Credibility is becoming a major problem on the Internet. So to assure you that these compass-pages can be trusted, here's a word about its author.I am an 29 year-old orienteer, and I've been doing orienteering for fiftheen years now, so I would say I am pretty experienced. But I guess I have known how to use a compass since I was 6 years or so. In my daily life, I am recent graduate from the Institute for Theoretical Astrophysics at the University of Oslo in Norway, where I completed a thesis on gravitational microlensing of quasar clouds. The degree is called
Candidatus Scientiarum. Officially, it's equivalent to the Master's of Science, but according to friends who have experience from other degree systems say that it is rather somewhere halfway between a master's and a Ph.D.
I'm also a certified level 1 trainer, after having completed a course arranged by the Norwegian Orienteering Federation. I've held several courses for beginners in the University of Oslo Sports Club orienteering group.
Further out-doors education include a course glacier mountaineering, and can seek employment as a glacier guide, as well as basic training in climbing multi-pitch routes, and route-finding in terrain where there is some avalance-hazards. All these courses have been approved by Norsk Fjellsportforum, which is a national certifying body for mountaineernig courses in Norway.
I have also been hiking since I was a kid, and become a pretty experienced mountaineer. For a 29 year-old that is. I have experienced thick fog and white-outs, that are very demanding conditions.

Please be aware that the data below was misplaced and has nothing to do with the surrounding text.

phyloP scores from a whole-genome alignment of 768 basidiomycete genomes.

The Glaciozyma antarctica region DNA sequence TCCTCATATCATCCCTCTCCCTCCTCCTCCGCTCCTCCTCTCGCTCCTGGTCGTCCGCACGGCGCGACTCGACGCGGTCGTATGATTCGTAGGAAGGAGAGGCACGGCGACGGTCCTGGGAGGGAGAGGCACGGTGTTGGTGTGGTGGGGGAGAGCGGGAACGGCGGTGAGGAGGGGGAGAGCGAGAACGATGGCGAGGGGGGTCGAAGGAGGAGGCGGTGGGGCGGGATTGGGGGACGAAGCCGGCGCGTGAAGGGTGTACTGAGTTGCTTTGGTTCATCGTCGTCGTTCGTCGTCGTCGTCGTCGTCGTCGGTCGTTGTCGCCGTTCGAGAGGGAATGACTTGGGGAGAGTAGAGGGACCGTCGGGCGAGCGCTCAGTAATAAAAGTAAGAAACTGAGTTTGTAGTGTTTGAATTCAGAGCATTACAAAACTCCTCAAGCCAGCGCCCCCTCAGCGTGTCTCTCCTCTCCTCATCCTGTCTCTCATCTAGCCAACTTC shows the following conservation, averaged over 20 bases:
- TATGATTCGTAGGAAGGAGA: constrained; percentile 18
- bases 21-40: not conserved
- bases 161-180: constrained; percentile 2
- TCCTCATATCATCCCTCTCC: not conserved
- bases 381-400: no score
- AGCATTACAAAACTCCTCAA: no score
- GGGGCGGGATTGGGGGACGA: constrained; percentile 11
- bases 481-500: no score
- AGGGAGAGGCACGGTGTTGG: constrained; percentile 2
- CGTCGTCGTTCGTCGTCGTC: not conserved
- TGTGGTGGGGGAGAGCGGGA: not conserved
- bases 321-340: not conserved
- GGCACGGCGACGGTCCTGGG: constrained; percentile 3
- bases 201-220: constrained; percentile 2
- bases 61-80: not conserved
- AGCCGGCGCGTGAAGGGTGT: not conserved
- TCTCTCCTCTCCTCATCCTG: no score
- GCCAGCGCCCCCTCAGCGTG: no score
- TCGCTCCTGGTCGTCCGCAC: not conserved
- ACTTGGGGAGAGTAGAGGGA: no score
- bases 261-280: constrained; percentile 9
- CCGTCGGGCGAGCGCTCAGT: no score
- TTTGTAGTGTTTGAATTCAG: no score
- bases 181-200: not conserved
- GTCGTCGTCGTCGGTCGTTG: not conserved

In the summer of 2002, I climbed to above 6000 meters or about 20000 feet above sea-level in Peru.
I love to hike where there are no trails, no sign of human impact, which indeed require more insight into orienteering.
But I must admit one little weakness: I have just once had to take the declination of lesson 3 into account myself. It isn't very difficult, though, once you get to know about it, so I guess it's going to be allright. The reason I haven't had to worry about it, is first that on orienteering maps, the meridians are corrected, so they point to the magnetic north, and secondly, the declination in southern Norway, where I live isn't more than three degrees or so, so it is almost negligible under almost all conditions.
Orienteering isn't easy, and there are lots of pitfalls along the way. I'll show you a number of them. But that doesn't mean you'll not fall into them. I know, because I have been into each one of them a number of times. They say it takes 15 years to be a really experienced orienteer. So start now!
I wish you all the luck on future hikes and trips in the forest, the mountains and all unfamiliar terrain. Great experiences lay ahead, I'm sure.